Darren Aronofsky Wanted Joaquin Phoenix For Taxi Driver-Style Batman: Year One

It seems like Hollywood is littered with directors who have their own story on a superhero movie that never was. The latest of which is Darren Aronfsky, a filmmaker who has audiences aghast, disgusted and amazed with his 2017 thriller Mother!

With that title scoring an F grade on CinemaScore, Aronfsky has been at ease with a creation that always intended to elicit a serious response. But as he spoke with First Showing, he outlined how he would have interpreted the Caped Crusader via Batman: Year One, a feature that would have cast Joaquin Phoenix in the lead role.

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Batman DC Darren Aronofsky

Not long after the news become public regarding Martin Scorsese's producing role for a Joker origin tale, Aronofsky decried his timing for a blockbuster that would have stuck close to the comics. With Joaquin Phoenix targeted for the central protagonist, he wanted to craft a movie that was grounded and gritty.

"I think we were basically – whatever it is – 15 years too early," he remarked. "Because I hear the way they’re talking about the Joker movie and that's exactly – that was my pitch. I was like: we're going to shoot in East Detroit and East New York. We're not building Gotham. The Batmobile – I wanted to be a Lincoln Continental with two bus engines in it. Yeah, with two bus engines, all duct taped together. It was the duct tape MacGyver Batman."

As he was running through his concepts, he could not help but intimate that Zack Snyder "borrowed" one or two for Batman v Superman: Dawn of Justice.

"Some of my ideas got out there through other films. Like the ring with 'BW', Bruce Wayne's ring making the scar was our idea and I think that was in Zack's or something. Which is fine, you write these ideas and they get out. We were all about reinventing it and trying to make it more Taxi Driver visceral. That was the whole pitch. But the toy people were like, 'oh it can't be a Lincoln Continental, you have to make a Batmobile.'"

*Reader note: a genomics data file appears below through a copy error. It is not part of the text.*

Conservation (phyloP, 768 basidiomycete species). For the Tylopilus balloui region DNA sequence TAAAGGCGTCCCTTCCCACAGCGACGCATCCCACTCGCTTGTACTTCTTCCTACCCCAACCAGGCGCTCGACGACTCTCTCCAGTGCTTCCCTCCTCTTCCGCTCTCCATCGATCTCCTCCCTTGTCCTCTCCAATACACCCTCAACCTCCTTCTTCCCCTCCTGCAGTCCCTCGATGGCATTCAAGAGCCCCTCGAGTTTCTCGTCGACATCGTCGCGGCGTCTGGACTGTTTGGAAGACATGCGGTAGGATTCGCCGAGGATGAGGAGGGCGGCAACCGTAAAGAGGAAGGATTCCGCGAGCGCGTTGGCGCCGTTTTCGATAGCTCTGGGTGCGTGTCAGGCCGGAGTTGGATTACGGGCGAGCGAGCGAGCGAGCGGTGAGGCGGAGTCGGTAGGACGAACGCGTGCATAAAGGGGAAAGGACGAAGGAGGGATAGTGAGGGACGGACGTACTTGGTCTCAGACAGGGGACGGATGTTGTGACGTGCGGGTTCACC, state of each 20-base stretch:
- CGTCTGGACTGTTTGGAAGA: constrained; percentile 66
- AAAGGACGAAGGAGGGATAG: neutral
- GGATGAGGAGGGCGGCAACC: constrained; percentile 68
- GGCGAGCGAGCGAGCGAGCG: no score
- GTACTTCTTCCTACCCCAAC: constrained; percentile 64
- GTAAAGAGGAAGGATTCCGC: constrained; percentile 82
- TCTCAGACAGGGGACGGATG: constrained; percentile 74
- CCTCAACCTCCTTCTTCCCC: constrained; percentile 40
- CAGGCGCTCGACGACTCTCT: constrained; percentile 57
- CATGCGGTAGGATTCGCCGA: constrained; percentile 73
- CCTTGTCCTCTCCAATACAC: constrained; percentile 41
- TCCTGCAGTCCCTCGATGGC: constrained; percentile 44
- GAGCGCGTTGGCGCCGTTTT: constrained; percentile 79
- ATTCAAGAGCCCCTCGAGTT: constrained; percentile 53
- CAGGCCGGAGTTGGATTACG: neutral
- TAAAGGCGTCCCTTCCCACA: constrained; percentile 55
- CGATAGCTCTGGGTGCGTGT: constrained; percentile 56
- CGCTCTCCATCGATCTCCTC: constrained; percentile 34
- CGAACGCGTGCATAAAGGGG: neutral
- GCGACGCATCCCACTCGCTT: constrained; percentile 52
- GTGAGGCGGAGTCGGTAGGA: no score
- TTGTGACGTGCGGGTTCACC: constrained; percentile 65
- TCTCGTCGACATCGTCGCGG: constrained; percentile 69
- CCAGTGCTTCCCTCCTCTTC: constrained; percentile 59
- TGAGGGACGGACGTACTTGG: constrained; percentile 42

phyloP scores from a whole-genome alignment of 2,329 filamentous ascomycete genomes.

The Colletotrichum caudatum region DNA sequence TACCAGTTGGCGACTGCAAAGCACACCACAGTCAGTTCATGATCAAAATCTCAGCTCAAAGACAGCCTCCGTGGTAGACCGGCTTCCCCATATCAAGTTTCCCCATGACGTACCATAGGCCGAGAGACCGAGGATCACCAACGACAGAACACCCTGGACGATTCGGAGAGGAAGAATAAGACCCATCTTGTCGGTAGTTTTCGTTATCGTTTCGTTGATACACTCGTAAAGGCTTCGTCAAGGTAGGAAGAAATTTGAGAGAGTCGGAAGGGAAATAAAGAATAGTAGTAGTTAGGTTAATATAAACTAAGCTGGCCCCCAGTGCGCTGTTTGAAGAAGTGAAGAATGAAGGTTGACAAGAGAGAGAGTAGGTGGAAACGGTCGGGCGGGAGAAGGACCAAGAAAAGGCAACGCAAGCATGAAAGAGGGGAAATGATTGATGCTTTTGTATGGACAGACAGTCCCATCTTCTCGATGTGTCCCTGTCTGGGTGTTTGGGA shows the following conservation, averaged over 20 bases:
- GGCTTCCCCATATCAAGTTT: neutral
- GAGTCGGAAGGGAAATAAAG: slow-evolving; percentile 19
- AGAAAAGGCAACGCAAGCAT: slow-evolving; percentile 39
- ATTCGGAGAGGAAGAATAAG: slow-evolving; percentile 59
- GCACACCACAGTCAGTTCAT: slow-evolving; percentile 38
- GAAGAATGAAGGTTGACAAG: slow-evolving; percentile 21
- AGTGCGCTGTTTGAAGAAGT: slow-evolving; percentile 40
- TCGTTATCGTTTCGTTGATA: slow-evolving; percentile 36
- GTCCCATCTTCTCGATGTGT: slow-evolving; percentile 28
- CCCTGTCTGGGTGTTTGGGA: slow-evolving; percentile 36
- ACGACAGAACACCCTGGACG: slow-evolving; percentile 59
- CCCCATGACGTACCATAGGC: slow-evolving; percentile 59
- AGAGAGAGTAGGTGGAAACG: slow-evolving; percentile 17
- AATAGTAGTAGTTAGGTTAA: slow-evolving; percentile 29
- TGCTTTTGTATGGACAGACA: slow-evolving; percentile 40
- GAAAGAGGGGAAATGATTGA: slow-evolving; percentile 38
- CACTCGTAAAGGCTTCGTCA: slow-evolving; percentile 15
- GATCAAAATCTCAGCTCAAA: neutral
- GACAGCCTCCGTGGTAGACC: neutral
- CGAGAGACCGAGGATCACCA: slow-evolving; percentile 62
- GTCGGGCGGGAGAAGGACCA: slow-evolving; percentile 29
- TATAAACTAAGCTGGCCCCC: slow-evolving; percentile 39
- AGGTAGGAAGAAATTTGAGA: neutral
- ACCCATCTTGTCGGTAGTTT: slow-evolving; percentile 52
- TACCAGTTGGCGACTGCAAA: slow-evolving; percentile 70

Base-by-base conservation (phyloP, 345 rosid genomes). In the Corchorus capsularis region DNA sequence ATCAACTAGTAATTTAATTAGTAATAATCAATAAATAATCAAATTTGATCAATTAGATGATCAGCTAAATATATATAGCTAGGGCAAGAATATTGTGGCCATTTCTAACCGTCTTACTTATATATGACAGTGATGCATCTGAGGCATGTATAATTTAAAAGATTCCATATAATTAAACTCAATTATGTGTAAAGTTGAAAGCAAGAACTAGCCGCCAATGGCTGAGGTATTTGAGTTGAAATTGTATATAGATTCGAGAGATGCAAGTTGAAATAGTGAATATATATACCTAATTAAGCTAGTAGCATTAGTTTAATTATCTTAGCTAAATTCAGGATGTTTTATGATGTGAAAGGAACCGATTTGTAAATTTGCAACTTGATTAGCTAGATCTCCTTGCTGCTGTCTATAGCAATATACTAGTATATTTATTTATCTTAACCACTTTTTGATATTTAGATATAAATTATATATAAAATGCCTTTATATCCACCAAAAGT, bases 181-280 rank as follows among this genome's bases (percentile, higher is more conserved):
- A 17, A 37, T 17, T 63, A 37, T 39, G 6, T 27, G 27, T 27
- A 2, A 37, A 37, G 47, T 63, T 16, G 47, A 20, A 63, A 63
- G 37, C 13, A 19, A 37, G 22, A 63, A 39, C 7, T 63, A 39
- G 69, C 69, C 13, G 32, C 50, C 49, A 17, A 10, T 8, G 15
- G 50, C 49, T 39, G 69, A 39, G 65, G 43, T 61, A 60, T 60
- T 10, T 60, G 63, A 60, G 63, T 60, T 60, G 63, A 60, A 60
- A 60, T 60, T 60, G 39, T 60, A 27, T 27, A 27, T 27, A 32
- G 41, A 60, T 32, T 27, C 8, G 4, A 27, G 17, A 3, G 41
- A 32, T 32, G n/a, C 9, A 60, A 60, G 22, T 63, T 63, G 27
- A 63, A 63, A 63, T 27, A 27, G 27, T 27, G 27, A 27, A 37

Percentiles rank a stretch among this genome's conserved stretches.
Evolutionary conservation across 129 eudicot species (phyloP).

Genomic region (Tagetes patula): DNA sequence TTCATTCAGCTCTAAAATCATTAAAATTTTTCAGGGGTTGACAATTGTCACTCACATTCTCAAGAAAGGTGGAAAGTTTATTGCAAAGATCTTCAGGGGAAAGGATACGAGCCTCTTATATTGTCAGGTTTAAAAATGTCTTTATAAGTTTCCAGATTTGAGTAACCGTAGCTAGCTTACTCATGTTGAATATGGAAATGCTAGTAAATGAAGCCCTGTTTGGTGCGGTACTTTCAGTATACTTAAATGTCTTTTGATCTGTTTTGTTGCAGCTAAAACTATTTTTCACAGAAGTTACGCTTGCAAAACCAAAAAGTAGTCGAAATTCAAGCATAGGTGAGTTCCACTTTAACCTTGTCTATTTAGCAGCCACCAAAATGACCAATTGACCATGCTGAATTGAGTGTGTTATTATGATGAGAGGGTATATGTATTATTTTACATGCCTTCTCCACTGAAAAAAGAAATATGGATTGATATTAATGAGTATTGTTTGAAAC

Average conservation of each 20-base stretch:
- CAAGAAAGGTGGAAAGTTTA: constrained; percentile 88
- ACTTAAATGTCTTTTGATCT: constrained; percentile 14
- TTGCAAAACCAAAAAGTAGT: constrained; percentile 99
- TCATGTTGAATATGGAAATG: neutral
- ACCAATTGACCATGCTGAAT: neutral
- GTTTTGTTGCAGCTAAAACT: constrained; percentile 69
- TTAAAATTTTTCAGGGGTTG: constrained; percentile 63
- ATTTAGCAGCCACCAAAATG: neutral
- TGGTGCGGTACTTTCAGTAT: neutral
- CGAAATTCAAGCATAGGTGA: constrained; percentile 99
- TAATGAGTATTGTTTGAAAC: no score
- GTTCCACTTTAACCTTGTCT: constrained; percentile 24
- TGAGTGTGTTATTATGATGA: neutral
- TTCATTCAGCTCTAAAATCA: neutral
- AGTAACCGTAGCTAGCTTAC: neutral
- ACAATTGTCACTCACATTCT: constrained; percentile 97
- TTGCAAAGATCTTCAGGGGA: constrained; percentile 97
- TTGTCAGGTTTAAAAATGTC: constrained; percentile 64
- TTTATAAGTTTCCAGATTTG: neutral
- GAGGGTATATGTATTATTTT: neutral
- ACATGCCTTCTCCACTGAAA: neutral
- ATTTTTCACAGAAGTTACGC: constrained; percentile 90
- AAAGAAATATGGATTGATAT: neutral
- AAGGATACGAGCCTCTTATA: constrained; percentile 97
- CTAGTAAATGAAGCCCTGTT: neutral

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Batman Year One

Elements that the filmmaker had earmarked were taken onboard by Christopher Nolan with his Dark Knight trilogy. Aronofsky admitted that much of his success set the benchmark, but it would be Marvel who would redefine the genre.

"I think with Chris (Nolan's) work, which was great, it was just - he hit it (out of the park). He was able to get the darkness in, and the psychology of the character, yet he was still able to give the gizmo thing, which I wasn't ever really interested in. So, I think that's the back story. I think we were ahead of our time. And I was always like; why can't we make a more lower-budget rated-R (movie)? Just like in comics you have different brands but and now they're finally doing that. They're doing the spinoffs, which is great. This is an exciting time because they'll be able to take more risks and we won't be seeing the same superhero movie over and over again. You'll get things like Deadpool, which was a relief as compared to seeing the same film over and over again."

The superhero realm is clearly an attraction to the director, pointing to another DC property as a project that he will keep a close eye on.

"Watchmen as a TV show I think is fantastic," he argued. "I think that's perfect for that medium. And where it should have been, but (the production platform) didn't exist at that time. And I think they'll have much more fun in a more developed world."

Source: First Showing

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